"As Editor-in-Chief of your organization, I suppose you closed your eyes when this news story went up, even though the note it was derived from was clearly marked as under embargo. Furthermore, I'm sure you knew -- or certainly could have found out with little effort -- that your own organization had this information and gained it through trust. Your organization violated that trust. *You* violated that trust.
"We get NDA material everyday involving products we are previewing, but we would never publish this information regardless who in our organization got the tip - be they involved with the NDA or not.
"Why? Because violating the intent of an agreement made under trust is wrong.
"I find your excuse to be hollow and disheartening.
Van's Hardware Journal
ExtermeTech is an Internet-only sister publication of Mr. Dvorak's PC Magazine. As reported by Cnet and, more recently, atnewyork.com ( here ), ExtremeTech and its ZD Media parent have encountered financial problems.
Mr. Dvorak, you would be doing your readers a greater service by simply stating the facts surrounding issues that you discuss and letting these readers come to their own conclusions. Instead you have chosen to completely ignore details while pontificating to your readership about what is and is not ethical.
Later in his curiously rambling article, Mr. Dvorak proceeds to label as "ludicrous" the notion that Intel could strong-arm journalists even if it wanted to. This dismissal is in reference to an article ( here ) appearing on our site several months ago, and is yet another attempt by Mr. Dvorak to divert the reader's attention from the central issue involving AMD's SysMark2002 accusations. And yet while he meanders through each detour, Mr. Dvorak continues to avoid the address any details.
For many, it is no secret that Intel will utilise whatever leverage it possesses in order to manipulate journalists. In addition to the information presented in our article, we have a number of emails clearly demonstrating some of the tactics the chipmaker will exercise.
Similar information ( here) has been disclosed several times on the pages of the inquirer.
Lastly, Mr. Dvorak returns to the BAPCo SysMark issue by attempting to dismiss the importance of benchmarks altogether, a notion that he tried to pass off on Mr. Markoff.
Either Mr. Dvorak is being deliberately disingenuous, or he has a shockingly misguided understanding of the dynamics of the computer industry. MPU products are largely differentiated and priced according to perceived performance advantages; that is why Intel can charge more for a 2.8GHz Pentium 4 than 1.7GHz Celeron, or why nearly all microprocessor manufacturers are constantly pushing their technologies to the limits in order to gain performance advantages over their rivals.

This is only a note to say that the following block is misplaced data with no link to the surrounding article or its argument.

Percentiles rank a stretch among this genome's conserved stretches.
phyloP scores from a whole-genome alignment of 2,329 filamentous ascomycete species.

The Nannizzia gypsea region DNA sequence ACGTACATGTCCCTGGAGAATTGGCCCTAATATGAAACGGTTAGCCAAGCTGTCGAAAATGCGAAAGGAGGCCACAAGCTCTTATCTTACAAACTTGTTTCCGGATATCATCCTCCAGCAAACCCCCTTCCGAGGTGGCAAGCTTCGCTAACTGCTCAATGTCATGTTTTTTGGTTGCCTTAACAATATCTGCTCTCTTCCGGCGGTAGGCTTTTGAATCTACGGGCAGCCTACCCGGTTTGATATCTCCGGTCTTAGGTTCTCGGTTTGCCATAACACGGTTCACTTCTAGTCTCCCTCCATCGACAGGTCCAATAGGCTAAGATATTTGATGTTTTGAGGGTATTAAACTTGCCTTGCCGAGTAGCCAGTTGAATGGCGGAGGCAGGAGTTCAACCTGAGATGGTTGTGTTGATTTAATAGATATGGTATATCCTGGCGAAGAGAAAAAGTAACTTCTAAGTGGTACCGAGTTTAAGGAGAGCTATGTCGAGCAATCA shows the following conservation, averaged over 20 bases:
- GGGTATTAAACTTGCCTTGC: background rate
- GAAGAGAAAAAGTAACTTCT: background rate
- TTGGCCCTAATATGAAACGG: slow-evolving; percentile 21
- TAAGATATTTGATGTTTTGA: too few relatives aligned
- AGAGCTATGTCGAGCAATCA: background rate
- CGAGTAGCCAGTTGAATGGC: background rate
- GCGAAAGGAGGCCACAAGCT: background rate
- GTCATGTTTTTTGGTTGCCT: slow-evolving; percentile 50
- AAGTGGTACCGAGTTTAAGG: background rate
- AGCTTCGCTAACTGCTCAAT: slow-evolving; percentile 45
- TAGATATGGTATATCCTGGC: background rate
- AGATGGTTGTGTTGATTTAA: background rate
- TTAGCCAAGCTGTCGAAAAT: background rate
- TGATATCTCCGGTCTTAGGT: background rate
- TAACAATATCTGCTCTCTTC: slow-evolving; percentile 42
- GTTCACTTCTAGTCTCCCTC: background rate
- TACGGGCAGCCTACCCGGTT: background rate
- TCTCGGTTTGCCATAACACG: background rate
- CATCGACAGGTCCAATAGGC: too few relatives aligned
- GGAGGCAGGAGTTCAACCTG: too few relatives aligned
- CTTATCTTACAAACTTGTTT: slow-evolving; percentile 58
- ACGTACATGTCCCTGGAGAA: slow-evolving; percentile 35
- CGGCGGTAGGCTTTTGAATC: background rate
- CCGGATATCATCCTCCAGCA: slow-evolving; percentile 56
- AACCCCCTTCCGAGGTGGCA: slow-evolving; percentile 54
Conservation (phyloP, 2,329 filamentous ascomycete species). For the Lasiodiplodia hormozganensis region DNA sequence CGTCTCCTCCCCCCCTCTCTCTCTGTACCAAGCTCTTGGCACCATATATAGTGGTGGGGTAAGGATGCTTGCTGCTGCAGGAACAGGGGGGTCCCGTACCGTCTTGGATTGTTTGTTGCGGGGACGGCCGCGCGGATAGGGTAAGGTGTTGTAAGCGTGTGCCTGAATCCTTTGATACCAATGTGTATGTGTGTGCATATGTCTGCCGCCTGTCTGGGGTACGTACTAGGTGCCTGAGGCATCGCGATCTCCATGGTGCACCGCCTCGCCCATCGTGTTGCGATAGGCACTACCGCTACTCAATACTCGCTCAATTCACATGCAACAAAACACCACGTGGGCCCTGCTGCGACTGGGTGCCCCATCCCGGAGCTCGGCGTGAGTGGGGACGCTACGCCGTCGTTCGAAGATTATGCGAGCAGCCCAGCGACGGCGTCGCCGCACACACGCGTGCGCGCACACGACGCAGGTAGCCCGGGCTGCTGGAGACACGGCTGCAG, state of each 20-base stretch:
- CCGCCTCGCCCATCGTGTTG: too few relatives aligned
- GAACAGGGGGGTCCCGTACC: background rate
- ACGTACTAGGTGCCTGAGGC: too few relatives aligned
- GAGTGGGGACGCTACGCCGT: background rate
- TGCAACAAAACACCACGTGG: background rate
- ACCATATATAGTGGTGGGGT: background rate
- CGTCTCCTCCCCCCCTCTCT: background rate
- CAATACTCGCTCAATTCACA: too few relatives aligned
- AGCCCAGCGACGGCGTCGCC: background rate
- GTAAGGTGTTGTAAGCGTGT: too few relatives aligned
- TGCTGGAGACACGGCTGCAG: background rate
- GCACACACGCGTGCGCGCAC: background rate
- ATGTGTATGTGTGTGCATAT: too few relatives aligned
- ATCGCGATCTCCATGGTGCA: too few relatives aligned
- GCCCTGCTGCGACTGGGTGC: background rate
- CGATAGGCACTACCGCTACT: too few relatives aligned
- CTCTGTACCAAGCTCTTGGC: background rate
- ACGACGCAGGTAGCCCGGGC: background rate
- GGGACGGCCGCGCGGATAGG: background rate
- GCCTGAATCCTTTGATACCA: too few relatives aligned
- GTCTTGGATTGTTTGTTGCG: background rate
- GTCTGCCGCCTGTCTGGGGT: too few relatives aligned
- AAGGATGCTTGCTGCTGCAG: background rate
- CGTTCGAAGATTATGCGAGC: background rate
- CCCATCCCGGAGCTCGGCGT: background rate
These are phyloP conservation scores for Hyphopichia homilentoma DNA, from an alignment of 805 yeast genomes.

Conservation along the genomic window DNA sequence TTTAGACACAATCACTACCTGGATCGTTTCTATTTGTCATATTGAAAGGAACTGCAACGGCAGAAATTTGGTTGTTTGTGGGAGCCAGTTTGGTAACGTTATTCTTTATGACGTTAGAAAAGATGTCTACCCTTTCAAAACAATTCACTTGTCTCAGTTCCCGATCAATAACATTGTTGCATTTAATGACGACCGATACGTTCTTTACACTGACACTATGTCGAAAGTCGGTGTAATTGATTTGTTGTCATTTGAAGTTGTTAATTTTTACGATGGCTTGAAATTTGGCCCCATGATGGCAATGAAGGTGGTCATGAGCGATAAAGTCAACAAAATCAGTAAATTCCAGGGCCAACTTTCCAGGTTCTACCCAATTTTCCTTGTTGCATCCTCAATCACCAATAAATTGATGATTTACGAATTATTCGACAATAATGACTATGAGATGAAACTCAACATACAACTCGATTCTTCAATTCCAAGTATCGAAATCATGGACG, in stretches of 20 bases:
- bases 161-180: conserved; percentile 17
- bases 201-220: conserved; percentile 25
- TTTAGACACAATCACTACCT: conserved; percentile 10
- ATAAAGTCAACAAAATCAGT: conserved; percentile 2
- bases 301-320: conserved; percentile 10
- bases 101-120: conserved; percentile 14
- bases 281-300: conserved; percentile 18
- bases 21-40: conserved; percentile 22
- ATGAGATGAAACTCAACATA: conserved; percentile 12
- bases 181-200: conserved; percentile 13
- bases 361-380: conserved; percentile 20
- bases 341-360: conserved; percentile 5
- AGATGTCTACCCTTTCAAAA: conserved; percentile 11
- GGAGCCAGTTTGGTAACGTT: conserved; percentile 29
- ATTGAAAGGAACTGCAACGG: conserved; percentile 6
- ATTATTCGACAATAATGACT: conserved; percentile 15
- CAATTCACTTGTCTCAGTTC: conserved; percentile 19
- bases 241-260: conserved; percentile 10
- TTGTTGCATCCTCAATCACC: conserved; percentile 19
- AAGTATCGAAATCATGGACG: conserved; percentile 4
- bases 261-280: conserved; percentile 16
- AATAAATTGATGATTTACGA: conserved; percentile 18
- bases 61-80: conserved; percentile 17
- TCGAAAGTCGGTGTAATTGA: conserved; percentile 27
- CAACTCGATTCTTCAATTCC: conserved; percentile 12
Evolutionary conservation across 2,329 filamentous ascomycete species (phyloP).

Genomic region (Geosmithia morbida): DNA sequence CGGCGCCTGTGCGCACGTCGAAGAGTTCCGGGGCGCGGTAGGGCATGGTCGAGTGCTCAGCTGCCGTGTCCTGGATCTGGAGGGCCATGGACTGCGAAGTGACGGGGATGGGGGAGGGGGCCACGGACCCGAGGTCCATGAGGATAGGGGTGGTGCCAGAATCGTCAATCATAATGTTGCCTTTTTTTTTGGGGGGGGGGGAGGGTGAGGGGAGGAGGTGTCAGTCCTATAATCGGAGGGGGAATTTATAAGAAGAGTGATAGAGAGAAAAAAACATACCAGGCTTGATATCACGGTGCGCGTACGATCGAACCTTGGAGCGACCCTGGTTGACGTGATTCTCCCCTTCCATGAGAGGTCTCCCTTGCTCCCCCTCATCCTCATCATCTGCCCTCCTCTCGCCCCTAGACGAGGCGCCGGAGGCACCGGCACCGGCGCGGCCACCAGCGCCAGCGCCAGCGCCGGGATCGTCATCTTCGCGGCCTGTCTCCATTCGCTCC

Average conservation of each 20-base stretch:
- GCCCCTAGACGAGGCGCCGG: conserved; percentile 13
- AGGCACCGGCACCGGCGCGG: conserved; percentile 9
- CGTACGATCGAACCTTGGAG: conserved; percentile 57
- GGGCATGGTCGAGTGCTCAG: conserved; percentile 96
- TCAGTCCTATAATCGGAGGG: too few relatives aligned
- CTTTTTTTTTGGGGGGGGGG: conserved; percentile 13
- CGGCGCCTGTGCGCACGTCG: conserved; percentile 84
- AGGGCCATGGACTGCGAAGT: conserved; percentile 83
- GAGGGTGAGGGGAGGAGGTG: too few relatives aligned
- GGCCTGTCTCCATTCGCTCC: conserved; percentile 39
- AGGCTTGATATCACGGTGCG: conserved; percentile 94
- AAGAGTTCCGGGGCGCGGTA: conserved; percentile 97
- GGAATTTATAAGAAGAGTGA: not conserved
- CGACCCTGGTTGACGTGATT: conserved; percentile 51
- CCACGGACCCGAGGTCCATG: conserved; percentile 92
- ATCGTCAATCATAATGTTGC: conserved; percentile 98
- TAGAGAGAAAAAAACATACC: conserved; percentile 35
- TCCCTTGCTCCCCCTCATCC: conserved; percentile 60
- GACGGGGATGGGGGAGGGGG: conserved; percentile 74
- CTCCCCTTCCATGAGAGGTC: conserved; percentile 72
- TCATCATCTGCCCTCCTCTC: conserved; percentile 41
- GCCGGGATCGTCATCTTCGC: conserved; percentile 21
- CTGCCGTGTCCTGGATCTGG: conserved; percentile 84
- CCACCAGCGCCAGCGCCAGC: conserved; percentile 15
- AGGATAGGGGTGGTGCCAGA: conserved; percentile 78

In the all-important high-end markets where chip producers are able to buoy profit margins and ASPs (average selling prices), the business is nearly all about perceived performance. This performance is typically measured and demonstrated ( here) through benchmarking.
As well they should, the highly influential collection of enthusiast hardware sites almost completely focuses on benchmark results. Of the collection of benchmarks commonly employed, BAPCo's SysMark is probably the one most commonly used to pronounce performance superiority on common applications.
According to AMD, SysMark2002 has potential bias that favors Intel's Pentium 4 processors which could significantly undermine the possibility of objective reviews, and innately and misleadingly skew assessments towards the Intel P4.
Having conducted many reviews myself, it is fundamentally important to be able to trust the tools you are using to provide accurate analyses. According to AMD's accusations, one of the most important benchmarks in use today appears to deploy clear, calculated measures explicitly to benefit one microprocessor architecture while undermining any possibility of the tool's objectivity as a serious application performance metric.
It saddens me to see Mr. Dvorak stoop to such a "hack job" as this version of "Inside Track" clearly is - and a poorly written hack job at that (I am still befuddled by his reference to IBM). I remember enjoying Mr. Dvorak's work digging up scuttlebutt on the back pages of InfoWorld roughly twenty years ago. Times have changed. Print media has been devalued as the Internet has taken over. Unfortunately, the quality of at least some print media seems to have suffered a similar decline.
But let none of these diversions take your eyes away from the central issue involving AMD's accusations regarding SysMark2002. The chipmaker's arguments are simple and compelling. Although we are dismantling our site, AMD's presentation ( here) remains downloadable from there. Read it and decide for yourself.